Lal batti ban: Police, defence vehicles allowed to use multi-colour beaconsThe Centre has allowed emergency vehicles on duty for maintaining law and order, including those of the police, defence and paramilitary forces, to use multi-coloured beacon lights.
The Centre has allowed emergency vehicles on duty for maintaining law and order, including those of the police, defence and paramilitary forces, to use multi-coloured beacon lights having red, blue and white colours.
Seeking to end the VIP culture, the Union Cabinet last month had decided that beacon lights will be removed from all vehicles from May 1, except emergency vehicles, like ambulances and fire brigade.
"The central government hereby specifies that the vehicles on office duty which are designated for the... emergency and disaster management duties may be allowed to use multi-coloured red, blue and white lights," the road transport and highways ministry said in a notification.
Elaborating such vehicles, the notification said these pertain to the duties relating to control of fire and the duties by police, defence forces or paramilitary forces for maintenance of law and order.
Also the duties relating to management of natural disasters including earthquake, flood, land slide, cyclone, tsunami and man-made disasters including nuclear disaster, chemical disaster and biological disaster can use such lights.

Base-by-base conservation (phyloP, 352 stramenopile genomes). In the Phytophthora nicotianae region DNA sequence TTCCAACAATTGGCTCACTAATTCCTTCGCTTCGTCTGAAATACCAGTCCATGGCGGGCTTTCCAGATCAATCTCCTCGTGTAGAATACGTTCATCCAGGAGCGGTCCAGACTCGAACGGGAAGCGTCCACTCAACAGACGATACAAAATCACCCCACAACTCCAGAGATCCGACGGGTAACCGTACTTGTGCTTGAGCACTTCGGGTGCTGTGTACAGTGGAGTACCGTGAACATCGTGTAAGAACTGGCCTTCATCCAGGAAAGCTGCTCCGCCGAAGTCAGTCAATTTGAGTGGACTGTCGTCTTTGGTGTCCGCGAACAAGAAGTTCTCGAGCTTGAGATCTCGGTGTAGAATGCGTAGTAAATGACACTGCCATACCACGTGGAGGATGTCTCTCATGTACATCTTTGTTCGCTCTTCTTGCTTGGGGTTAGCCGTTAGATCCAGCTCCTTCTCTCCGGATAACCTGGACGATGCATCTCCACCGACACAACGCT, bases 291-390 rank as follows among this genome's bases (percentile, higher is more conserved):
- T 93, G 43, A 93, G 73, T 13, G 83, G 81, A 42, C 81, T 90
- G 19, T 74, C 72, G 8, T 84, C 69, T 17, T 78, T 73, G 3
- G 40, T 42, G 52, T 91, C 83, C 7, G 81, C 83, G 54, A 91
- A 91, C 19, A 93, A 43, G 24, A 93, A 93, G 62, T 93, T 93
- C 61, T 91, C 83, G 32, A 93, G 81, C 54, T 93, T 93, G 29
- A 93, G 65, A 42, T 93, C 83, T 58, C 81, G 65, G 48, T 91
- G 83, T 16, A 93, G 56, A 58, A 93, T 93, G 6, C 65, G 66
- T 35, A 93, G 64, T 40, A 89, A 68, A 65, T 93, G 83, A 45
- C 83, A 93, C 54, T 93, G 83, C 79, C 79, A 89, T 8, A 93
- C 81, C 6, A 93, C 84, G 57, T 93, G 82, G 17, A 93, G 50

"The multi-coloured light shall not be put to use when the vehicle is not on the designated duty," the notification issued in pursuance of powers conferred on the Central government under sub-rule 4 of rule 108 of the Central Motor Vehicles Rules, 1989 said.
The notification mentioned that every year, the transport department of the state or union territory administration, as the case may be, shall issue a public notice bringing to the notice of the general public the list of authorities to whom the permission to use the vehicles specified.
It said such vehicles shall display on their windscreen the sticker issued by the transport department of the concerned state or union territory which shall include details like the state government or union territory, designation of the officer and vehicle number.
"Only one sticker shall be issued to the designated officer for one vehicle at one point of time," the notification said, adding the sticker shall be on security printed water mark paper and shall carry hologram as specified by the transport department of the concerned state government or union territory administration.
The government after the Cabinet meeting on April 19 had said that the vehicles with beacon lights, which are seen as a symbol of VIP culture, "have no place in a democratic country".
A rule that empowered the Centre or state governments to allow the use of red beacon lights to dignitaries will be altogether removed from the statute books.
Road Transport and Highways Minister Nitin Gadkari had said, "The government is of the considered opinion that beacons on vehicles are perceived symbols of VIP culture and have no place in a democratic country. They have no relevance whatsoever."